For some multi-lingual projects it is not enough just to have a list of translations per language. Sometimes we need to handle translations per app version, per environment, or per each our client (for white-label products). In this article, we will explain how to use branching in Localizely, so it manages all that work for you.
You can use branching in Localizely however you want, but we suggest using the minimal amount of branches so you keep it clean for your team.
Typical branching use-cases
Branch per app version
Use-case: Let’s say you just released app version 1.0, and now you are working on app version 2.0. While working on v2.0 you might need to change some UI elements and hence change the respective translations. However, your development of v2.0 might take time, and in the meantime, you need to maintain or even extend v1.0 and its translation.
It becomes especially important to maintain translations per app version if you use Over-the-air translation updates to skip App Store or Play Store approvals.
Solution: Once you start working on version 2.0 of your app, you just create a branch Version_2.0 in Localizely, from Version_1.0 as a source branch. If needed, you can later get back to the Version_1.0 branch for maintenance work or some extensions. This approach keeps translations safe per app version.
Later, when you discontinue maintenance for 1.0, you can delete that branch to keep it clean.
Branch per environment
Use-case: Let’s say you just want to manage translations Over-the-air for each environment separately (i.e. “Development”, “Stage”, “Production”). This is a more common case for web applications since the browser always loads the latest version.
In that case, translation changes are mainly made on the Development environment, and later need to be copied to Stage and then to the Production environment.
Solution: You can use one branch per each environment. When you need to copy changes from one environment to another, you just merge the first environment branch into the second.
You can even make quick changes on the Production branch, and then later merge them back into other (left) environments in order to keep them in sync.
At any time, you will be able to compare environments and see if there are any changes that differ among them.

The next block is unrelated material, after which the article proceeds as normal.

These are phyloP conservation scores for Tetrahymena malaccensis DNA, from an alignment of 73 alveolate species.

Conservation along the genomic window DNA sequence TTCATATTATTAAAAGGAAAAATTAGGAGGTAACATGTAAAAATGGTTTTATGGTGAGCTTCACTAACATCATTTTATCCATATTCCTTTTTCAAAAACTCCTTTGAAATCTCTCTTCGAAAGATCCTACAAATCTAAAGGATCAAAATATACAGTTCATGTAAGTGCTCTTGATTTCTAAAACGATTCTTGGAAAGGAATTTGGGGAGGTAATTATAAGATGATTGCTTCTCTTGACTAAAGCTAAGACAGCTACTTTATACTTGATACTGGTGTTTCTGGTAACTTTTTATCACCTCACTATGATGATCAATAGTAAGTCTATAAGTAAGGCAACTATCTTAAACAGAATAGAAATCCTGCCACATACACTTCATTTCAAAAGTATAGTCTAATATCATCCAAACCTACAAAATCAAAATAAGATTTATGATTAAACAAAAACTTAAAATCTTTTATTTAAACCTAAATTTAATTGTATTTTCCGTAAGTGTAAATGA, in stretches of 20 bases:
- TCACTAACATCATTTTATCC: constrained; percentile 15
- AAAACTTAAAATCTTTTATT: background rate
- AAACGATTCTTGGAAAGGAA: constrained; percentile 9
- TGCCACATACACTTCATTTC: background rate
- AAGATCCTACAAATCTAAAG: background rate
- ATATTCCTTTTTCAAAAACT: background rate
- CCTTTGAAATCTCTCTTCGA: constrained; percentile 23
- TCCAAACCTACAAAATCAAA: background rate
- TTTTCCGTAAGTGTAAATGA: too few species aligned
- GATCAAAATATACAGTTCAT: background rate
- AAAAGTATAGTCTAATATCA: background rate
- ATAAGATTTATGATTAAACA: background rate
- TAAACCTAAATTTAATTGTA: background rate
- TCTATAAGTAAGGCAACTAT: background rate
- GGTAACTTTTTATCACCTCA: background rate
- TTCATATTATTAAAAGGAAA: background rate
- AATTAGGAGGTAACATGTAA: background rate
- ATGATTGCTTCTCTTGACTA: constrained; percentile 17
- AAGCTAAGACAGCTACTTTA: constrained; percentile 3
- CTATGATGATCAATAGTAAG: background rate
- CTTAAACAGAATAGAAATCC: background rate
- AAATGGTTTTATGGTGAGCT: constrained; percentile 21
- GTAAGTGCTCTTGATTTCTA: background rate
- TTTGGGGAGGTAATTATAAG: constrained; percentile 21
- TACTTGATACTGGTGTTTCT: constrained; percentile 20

Branch per white-label client
Use-case: In white-label product development, we usually develop the core product on the main git-branch, and then merge the main source code into client git-branches.
That means the same should be applied to translations that are contained in the cloud.
Solution: You can use the main branch in Localizely for core product translations, and separate branches for each client. You add new feature translations into the core product branch. When releasing for the client, you just merge it into the client branch and build the app.
You are not limited to use branching in exclusively just one of the mentioned ways. You can mix them up together. For instance, use branching per version and per white-label client. Just don’t forget to keep the number of branches at a minimum, for simplicity.
How to use branching
Make sure branching is enabled for your project
On the top of the page, next to project selection, you can select the branch you want to work on.
In the project’s menu you will find “Branches” item. It leads you to the page where you can create new branches, delete existing, or make a comparison between two branches.
The comparison page shows you what changes were made between the selected 2 branches.
Note that results depend on the selected comparison direction. So comparing branch Version_2.0 with branch Version_1.0 shows what will happen on branch Version_1.0 if you merge branch Version_2.0 into it.
In case you have any questions, feel free to reach out via email email@example.com.